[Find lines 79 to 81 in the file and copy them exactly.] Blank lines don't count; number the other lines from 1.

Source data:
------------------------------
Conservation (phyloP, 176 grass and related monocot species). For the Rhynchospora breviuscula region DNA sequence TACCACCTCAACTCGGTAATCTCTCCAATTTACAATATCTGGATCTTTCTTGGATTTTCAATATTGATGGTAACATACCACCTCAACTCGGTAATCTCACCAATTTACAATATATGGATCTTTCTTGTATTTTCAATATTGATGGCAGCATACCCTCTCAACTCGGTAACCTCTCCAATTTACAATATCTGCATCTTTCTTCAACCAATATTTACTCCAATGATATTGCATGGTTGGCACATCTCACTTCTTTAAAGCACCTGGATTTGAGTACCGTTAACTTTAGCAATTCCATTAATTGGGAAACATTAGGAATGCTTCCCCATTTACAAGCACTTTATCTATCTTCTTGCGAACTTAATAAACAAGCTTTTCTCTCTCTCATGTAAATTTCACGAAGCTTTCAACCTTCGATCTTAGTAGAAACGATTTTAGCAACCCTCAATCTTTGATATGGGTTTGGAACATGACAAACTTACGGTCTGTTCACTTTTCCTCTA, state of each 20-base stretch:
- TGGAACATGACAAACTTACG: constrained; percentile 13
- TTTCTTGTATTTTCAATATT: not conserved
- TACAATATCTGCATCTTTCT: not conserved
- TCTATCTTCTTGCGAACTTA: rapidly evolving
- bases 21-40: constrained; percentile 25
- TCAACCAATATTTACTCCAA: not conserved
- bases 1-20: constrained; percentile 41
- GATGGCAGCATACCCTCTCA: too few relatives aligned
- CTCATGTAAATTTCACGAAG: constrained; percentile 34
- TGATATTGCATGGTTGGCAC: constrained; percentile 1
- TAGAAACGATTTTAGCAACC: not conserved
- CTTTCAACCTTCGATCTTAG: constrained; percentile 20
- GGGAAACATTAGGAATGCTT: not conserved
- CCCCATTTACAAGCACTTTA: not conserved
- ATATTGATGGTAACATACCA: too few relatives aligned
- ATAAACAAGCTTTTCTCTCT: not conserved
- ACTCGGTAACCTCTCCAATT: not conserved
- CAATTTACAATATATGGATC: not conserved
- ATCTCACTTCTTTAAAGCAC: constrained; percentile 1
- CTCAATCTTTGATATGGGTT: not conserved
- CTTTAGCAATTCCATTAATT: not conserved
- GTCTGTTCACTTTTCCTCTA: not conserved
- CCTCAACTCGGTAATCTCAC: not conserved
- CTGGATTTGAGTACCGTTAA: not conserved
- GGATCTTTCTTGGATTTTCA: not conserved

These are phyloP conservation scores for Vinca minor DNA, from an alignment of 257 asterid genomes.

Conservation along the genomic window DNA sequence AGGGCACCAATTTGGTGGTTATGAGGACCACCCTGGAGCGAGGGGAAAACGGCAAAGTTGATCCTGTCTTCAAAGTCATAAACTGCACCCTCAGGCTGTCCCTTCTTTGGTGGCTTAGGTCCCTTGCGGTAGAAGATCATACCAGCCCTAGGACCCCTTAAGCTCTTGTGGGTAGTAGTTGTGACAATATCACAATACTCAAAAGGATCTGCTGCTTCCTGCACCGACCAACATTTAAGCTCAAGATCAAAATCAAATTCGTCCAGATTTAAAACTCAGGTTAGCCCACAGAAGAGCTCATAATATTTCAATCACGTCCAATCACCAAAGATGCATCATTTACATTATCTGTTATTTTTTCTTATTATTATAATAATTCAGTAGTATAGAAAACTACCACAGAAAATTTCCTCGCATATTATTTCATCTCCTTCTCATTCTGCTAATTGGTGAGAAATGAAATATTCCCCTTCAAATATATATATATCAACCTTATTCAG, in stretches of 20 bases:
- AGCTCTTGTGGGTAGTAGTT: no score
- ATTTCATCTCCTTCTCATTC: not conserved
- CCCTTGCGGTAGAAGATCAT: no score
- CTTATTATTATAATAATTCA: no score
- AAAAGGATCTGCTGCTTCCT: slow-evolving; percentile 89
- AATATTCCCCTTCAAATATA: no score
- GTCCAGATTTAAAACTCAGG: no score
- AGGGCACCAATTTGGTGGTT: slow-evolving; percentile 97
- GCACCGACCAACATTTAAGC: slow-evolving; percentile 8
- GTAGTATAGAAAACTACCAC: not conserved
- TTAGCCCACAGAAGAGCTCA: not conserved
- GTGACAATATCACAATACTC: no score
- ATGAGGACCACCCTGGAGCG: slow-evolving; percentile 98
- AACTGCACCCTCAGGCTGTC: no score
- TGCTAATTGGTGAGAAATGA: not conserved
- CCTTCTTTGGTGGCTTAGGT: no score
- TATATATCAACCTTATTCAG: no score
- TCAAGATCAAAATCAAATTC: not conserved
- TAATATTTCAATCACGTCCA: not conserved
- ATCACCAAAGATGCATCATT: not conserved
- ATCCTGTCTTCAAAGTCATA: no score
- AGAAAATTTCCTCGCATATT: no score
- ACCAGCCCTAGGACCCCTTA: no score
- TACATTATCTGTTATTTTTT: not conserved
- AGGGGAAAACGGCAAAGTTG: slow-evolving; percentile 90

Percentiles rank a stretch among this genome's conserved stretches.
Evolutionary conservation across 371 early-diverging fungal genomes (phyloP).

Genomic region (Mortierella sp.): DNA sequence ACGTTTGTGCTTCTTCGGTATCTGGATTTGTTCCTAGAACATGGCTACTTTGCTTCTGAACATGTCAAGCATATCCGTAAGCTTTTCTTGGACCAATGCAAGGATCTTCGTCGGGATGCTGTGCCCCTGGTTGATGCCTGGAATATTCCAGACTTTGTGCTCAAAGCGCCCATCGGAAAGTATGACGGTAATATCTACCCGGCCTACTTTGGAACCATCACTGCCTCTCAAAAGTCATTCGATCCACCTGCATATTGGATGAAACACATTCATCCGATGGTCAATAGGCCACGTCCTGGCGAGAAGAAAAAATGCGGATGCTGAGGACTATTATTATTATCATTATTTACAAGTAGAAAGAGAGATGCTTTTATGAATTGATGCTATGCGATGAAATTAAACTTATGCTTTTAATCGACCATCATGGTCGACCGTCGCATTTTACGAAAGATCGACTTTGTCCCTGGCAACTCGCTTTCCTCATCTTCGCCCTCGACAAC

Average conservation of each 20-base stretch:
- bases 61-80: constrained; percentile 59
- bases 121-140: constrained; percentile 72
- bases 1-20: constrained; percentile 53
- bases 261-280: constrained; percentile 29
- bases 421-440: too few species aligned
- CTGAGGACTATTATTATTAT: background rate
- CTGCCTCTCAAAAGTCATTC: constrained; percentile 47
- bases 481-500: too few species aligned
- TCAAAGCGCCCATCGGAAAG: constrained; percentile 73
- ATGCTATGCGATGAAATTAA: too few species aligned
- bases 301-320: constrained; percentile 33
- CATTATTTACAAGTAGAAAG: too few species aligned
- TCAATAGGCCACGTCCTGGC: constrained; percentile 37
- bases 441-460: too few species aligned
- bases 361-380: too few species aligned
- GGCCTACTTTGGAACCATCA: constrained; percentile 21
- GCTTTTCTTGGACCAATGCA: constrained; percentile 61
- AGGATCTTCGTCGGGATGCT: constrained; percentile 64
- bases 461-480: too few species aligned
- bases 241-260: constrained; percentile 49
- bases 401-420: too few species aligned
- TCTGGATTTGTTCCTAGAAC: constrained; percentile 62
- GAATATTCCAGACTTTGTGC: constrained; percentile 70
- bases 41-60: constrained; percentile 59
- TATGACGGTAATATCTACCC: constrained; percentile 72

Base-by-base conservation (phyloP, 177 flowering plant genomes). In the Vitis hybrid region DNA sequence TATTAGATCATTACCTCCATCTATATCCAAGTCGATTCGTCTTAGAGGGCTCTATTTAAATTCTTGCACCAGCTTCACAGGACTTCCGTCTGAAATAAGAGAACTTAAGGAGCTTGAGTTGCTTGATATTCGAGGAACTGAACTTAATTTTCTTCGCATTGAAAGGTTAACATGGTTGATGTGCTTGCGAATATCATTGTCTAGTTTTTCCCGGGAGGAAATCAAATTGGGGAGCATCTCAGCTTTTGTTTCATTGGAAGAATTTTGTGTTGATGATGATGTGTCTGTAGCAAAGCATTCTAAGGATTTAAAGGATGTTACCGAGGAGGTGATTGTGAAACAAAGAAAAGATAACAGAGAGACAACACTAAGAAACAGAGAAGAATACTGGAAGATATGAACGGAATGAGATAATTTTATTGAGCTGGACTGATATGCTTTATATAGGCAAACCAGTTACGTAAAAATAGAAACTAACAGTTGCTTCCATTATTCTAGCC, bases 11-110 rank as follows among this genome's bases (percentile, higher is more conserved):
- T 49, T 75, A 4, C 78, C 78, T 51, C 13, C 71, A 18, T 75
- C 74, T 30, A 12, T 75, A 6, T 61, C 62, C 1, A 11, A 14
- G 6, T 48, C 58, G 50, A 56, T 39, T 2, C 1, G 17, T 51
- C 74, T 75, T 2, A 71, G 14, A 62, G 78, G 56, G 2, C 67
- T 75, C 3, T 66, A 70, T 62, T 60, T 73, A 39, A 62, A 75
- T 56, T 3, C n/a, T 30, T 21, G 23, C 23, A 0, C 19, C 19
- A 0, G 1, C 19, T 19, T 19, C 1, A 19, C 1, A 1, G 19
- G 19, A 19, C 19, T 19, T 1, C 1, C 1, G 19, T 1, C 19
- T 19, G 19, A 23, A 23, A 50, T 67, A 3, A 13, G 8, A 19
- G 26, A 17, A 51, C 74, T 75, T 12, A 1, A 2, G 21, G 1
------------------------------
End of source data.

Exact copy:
- TCTGGATTTGTTCCTAGAAC: constrained; percentile 62
- GAATATTCCAGACTTTGTGC: constrained; percentile 70
- bases 41-60: constrained; percentile 59